\[\begin{align*}
\frac{d U_{e}}{d v} &= \frac{1}{8\pi k} E^2 \\
&= \frac{ kq^2}{8\pi} r^{-4} .
\end{align*}\]

This expression only depends on \(r\), so the energy density is constant across any sphere of radius \(r\). We can slice the region \(a\lt r\lt b\) into concentric spherical layers, like an onion, and the energy within one such layer, extending from \(r\) to \(r+dr\) is

\[\begin{align*}
d U_{e} &= \frac{d U_{e}}{d v} dv \\
&= \frac{d U_{e}}{d v} (\text{area of shell}) (\text{thickness of shell}) \\
&= (\frac{ kq^2}{8\pi} r^{-4}) (4\pi r^2) (dr) \\
&= \frac{ kq^2}{2} r^{-2}dr .
\end{align*}\]

Integrating over all the layers to find the total energy, we have

\[\begin{align*}
U_{e} &= \int d U_{e} \\
&= \int_{a}^{b} \frac{ kq^2}{2} r^{-2}dr \\
&= \left.-\frac{ kq^2}{2} r^{-1}\right|_{a}^{b} \\
&= \frac{ kq^2}{2}\left(\frac{1}{a}-\frac{1}{b}\right) \\
\end{align*}\]

◊

The figure shows a positive charge in the gap between two capacitor plates. Compare the energy of the electric fields in the two cases. Does this agree with what you would have expected based on your knowledge of electrical forces?

◊

The figure shows a spherical capacitor. In the text, the energy stored in its electric field is shown to be

\[\begin{equation*}
U_{e} = \frac{ kq^2}{2}\left(\frac{1}{a}-\frac{1}{b}\right) . \\
\end{equation*}\]

What happens if the difference between \(b\) and \(a\) is very small? Does this make sense in terms of the mechanical work needed in order to separate the charges? Does it make sense in terms of the energy stored in the electric field? Should these two energies be added together?

Similarly, discuss the cases of \(b\rightarrow\infty\) and \(a\rightarrow0\).

◊

Criticize the following statement: “A solenoid makes a charge in the space surrounding it, which dissipates when you release the energy.”

◊

In example 16 on page 587, I argued that for the charges shown in the figure, the fields contain less energy when the charges are closer together, because the region of cancellation expanded, while the region of reinforcing fields shrank. Perhaps a simpler approach is to consider the two extreme possibilities: the case where the charges are infinitely far apart, and the one in which they are at zero distance from each other, i.e., right on top of each other. Carry out this reasoning for the case of (1) a positive charge and a negative charge of equal magnitude, (2) two positive charges of equal magnitude, (3) the gravitational energy of two equal masses.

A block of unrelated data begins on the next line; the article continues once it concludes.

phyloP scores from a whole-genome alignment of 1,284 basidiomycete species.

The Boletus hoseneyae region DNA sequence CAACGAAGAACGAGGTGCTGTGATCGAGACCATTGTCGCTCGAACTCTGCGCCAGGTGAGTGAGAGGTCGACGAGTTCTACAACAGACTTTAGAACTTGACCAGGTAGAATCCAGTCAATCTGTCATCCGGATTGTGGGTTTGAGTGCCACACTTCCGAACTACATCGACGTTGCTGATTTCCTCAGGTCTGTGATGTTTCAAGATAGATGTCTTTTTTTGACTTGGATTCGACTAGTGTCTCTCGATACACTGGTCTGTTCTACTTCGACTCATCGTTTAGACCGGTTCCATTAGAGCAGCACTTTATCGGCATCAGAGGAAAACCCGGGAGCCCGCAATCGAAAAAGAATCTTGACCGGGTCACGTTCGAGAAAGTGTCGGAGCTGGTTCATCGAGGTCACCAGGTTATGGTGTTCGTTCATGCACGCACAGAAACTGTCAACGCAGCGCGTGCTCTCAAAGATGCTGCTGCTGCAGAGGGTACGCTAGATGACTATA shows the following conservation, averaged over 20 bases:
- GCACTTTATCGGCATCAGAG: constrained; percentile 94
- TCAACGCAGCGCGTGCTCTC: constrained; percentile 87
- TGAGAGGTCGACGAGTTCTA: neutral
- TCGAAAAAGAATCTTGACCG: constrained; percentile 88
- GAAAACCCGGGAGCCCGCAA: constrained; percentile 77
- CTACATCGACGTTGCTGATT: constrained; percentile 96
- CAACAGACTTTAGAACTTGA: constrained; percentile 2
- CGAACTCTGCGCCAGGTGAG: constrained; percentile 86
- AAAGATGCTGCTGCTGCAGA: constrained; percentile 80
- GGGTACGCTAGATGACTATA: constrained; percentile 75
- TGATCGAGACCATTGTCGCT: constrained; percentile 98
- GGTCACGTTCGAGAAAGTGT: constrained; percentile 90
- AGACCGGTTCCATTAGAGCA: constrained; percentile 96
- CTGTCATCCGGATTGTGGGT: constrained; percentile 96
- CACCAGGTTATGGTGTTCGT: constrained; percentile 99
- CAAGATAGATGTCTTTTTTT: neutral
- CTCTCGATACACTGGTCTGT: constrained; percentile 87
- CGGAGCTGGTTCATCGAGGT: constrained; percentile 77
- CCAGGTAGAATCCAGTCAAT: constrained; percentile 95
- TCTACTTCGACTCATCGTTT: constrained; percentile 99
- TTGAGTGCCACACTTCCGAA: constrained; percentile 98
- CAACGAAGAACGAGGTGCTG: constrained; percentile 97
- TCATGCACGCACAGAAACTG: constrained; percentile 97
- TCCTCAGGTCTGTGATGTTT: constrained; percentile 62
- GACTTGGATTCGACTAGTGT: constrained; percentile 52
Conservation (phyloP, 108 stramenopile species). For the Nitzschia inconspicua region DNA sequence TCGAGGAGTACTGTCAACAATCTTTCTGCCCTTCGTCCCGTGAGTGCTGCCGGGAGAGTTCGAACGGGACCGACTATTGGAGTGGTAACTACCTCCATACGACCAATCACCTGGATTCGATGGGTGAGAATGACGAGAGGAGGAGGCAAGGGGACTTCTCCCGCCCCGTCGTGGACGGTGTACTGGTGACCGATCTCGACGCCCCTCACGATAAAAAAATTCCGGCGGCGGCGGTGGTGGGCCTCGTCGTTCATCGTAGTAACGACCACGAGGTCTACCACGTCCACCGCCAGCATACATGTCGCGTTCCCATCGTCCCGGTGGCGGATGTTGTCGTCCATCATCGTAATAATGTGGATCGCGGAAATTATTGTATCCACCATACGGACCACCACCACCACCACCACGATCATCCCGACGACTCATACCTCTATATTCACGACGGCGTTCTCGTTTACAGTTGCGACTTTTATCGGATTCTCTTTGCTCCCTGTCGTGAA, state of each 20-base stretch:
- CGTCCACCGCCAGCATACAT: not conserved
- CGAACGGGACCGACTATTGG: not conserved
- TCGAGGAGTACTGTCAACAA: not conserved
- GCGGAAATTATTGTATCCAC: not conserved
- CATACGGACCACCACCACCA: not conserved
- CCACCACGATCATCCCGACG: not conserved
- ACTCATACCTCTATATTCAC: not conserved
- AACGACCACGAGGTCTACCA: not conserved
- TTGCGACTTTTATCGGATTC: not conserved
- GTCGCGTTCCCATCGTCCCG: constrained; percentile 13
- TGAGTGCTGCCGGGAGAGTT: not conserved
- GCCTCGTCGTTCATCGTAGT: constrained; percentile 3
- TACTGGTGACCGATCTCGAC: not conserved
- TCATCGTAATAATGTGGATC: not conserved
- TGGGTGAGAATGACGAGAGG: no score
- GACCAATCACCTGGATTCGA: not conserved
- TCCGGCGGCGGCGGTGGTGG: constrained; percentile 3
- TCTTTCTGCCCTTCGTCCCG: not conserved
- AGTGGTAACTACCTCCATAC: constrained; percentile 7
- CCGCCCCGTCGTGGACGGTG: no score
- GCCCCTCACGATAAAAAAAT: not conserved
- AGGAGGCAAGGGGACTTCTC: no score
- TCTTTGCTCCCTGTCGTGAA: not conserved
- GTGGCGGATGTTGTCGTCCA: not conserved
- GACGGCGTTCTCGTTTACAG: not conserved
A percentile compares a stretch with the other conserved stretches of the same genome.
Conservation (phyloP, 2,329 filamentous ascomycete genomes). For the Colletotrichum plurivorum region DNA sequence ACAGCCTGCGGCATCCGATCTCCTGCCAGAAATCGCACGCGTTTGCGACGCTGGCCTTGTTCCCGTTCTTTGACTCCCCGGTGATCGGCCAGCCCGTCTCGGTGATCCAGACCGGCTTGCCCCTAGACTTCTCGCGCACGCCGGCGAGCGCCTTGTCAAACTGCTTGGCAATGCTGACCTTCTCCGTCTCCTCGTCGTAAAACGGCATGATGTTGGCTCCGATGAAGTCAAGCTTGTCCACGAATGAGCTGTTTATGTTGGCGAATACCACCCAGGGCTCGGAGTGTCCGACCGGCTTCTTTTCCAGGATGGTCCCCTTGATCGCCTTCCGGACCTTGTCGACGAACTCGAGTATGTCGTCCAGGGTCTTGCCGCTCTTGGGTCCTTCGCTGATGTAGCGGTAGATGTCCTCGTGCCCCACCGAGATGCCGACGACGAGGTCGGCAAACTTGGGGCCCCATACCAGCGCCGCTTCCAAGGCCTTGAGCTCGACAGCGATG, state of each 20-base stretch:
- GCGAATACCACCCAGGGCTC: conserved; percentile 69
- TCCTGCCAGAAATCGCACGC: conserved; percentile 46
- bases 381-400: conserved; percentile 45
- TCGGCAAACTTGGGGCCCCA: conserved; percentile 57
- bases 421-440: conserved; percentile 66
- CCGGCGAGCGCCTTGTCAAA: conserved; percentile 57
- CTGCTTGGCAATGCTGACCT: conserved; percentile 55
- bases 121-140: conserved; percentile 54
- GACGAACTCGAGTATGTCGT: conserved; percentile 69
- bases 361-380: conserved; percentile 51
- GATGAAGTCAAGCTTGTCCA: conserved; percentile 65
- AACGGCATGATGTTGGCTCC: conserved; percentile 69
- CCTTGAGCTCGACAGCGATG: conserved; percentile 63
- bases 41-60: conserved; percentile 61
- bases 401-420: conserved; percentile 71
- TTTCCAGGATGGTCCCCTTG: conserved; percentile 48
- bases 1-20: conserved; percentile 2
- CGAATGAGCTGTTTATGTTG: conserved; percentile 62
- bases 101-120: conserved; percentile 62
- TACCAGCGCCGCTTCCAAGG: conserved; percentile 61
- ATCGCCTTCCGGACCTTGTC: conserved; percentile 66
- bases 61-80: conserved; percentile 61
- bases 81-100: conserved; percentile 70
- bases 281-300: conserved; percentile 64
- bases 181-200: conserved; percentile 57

Example B depended on the close analogy between electric and gravitational
forces. In fact, every argument, proof, and example discussed so far in this section is equally
valid as a gravitational example, provided we take into account one fact: only positive mass
exists, and the gravitational force between two masses is attractive. This is the opposite of
what happens with electrical forces, which are repulsive in the case of two positive charges.
As a consequence of this, we need to assign a *negative* energy density to the gravitational
field! For a gravitational field, we have

\[\begin{equation*}
dU_g = -\frac{1}{8\pi G}g^2 dv ,
\end{equation*}\]

where \(g^2=\mathbf{g}\cdot\mathbf{g}\) is the square of the magnitude of the gravitational field.

So far we've only touched in passing on the topic of magnetic fields, which
will deal with in detail in chapter 11. Magnetism is an interaction between
moving charge and moving charge, i.e., between currents and currents. Since a current
has a direction in space,^{2}
while charge doesn't, we can anticipate that the mathematical rule connecting
a magnetic field to its source-currents will have to be completely different from